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This is not how Wes Holmquist imagined he would be starting a program.

After about 15 practices, Gallatin still hadn’t installed a press-break offense or out-of-bounds plays. The Raptors still haven’t competed in a game-like environment. Holmquist, head coach of the first-year team, is still trying to settle on a rotation.

Holmquist and the Raptors are eager to start competition nonetheless. Both Gallatin and Bozeman are scheduled to begin games on Jan. 7, the first day of a 14-game Eastern AA regular season schedule for both programs.

This season will be different. Hawks head coach Erika Gustavsen said her staff has to be “extra prepared” to follow all the health protocols necessary to slow the spread of the coronavirus.

Gustavsen is willing to do that if it means her team is playing.

“You’ve just got to roll with it,” she said. “If we’re playing, that’s the most important thing. Whatever things we have to do and hoops we have to jump through to make that happen and to keep our kids safe and healthy and playing, we’re going to do.”

Gustavsen and Holmquist already have thought about the novelty of coaching against each other and game planning for opposing players they’re so familiar with. Gustavsen noted, because of the school split, many of the juniors who happen to play basketball went to Gallatin and many of the sophomores stayed at Bozeman.

Gustavsen is happy more students will earn opportunities to play. But she added that doesn’t change how a Hawks-Raptors game may be “a little bizarre.” Holmquist, previously the Hawks’ boys basketball coach, will now walk the sidelines at Bozeman as a visitor, for example.

“Right now, it’s going to be a fun rivalry,” Holmquist said. “Bozeman High has been a special place to me for a number of years. It’s going to be strange. It’s going to be tough for me to put that stuff aside, but I’m sure once the game starts and we get rolling, it’s not going to feel any different.”

Unlike last season, the Hawks are entering this year as a veteran group. A year ago, they returned just two players with varsity experience. Gustavsen’s goal was to simply see her team progress. Still, they made a run to the Class AA tournament.

This year, the Hawks boast nine athletes who have logged varsity minutes and three returning starters. Gustavsen said her team has endured pressure situations and will know how to handle them better.

Addi Ekstrom, an all-state selection a year ago and a Carroll signee, tore her ACL during the soccer season. However, Gustavsen didn’t rule out the chances of Ekstrom returning to play late this season considering her rehabilitation progression.

Either way, Gustavsen has already talked to the rest of her team about how their roles might be changed without Ekstrom on the floor. Gustavsen remains optimistic they will be ready.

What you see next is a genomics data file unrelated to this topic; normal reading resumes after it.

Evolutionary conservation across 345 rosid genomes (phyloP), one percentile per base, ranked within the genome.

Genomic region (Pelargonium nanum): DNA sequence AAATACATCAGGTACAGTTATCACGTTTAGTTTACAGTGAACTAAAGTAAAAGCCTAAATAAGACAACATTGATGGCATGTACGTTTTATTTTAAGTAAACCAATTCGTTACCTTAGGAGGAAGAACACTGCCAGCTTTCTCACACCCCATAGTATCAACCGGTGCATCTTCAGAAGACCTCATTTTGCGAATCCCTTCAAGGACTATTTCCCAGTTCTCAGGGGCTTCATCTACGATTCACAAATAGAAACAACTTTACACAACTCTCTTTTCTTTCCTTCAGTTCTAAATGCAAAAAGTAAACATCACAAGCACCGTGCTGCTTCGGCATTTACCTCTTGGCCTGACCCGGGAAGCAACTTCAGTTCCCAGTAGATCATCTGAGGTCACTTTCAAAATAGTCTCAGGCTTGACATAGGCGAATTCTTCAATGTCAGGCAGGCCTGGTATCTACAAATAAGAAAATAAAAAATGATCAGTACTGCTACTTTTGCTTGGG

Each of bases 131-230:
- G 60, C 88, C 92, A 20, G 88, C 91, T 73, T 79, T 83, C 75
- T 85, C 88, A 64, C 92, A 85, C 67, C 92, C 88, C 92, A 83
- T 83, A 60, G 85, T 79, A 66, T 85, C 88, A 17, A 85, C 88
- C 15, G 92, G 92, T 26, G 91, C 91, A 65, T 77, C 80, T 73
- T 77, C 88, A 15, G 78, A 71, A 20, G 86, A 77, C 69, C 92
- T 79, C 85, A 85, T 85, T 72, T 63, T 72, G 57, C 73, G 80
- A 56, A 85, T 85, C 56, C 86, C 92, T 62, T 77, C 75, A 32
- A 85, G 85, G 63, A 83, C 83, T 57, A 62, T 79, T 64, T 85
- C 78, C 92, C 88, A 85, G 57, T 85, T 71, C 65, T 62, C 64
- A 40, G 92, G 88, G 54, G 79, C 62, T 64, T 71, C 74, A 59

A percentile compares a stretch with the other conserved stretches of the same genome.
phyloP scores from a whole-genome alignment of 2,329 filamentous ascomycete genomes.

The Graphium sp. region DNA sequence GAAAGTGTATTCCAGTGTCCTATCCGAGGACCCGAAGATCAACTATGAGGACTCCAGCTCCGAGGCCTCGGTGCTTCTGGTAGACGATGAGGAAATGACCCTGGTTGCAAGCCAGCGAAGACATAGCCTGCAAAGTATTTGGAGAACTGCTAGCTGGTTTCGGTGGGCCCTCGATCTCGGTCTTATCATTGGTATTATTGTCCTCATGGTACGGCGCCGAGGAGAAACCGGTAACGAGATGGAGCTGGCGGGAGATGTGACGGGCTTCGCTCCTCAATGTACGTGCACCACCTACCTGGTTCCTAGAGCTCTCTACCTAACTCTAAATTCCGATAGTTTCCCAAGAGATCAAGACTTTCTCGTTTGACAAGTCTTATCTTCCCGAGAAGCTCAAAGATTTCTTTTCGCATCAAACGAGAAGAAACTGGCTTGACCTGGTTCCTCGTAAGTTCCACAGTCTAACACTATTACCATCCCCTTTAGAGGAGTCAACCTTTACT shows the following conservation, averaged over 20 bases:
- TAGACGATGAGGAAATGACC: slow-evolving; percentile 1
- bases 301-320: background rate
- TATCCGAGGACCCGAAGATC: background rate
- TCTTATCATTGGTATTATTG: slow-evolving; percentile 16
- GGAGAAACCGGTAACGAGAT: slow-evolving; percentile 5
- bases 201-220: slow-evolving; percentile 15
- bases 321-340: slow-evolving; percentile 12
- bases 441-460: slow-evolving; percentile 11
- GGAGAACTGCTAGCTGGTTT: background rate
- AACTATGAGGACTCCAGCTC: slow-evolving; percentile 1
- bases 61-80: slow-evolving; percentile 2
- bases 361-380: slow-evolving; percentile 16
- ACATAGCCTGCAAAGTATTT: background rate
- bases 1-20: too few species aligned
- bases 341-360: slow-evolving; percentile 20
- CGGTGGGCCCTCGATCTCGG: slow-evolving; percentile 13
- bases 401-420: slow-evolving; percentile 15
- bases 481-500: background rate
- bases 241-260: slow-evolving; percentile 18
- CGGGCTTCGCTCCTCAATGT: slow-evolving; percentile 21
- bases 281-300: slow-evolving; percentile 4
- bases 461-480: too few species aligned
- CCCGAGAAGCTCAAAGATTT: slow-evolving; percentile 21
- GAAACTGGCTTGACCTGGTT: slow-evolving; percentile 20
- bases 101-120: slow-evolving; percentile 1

“If we stick to what we’re good at and take care of business on both ends of the floor and use our athleticism and versatility,” Gustavsen said, “I definitely think we’ll be a team in the mix for sure.”

For Gallatin, Holmquist admitted he’s not entirely sure what his team is capable of with no varsity experience. Gallatin has depth, he noted, as he believes up to 11 players are capable of competing at that level.

Holmquist said this season, in his mind, won’t be successful based on wins or losses. He’s rather focused on steady development and observing how resilient the Raptors can be during challenging times.

Holmquist has been proud of his players’ eagerness to improve. That’s reinvigorated his own passion for the sport.

“The biggest thing we’re trying to develop is our culture,” Holmquist said. “From the moment I took this job, that was the No. 1 thing I wanted to focus on is what our culture is going to be, how we’re going to react to the good and the bad. We’ve just been trying to build a foundation. … I can teach them plays, but I want to teach them how to play.”

The start of Montana High School Association-sanctioned sports was pushed back to January, which Holmquist said was “really hard” because the team looked forward to playing its first games.

Because of COVID-19 protocols, Holmquist said some details may be different like travel and meals after games. But he hopes basketball will still provide a sense of comfort for the players through these unique times.

“Everything until the game starts is going to be different,” Holmquist said. “I think once the game actually starts, we’re going to forget about all that stuff.”

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Colton Pool can be reached at cpool@dailychronicle.com or 406-582-2690. Follow him on Twitter @CPoolReporter.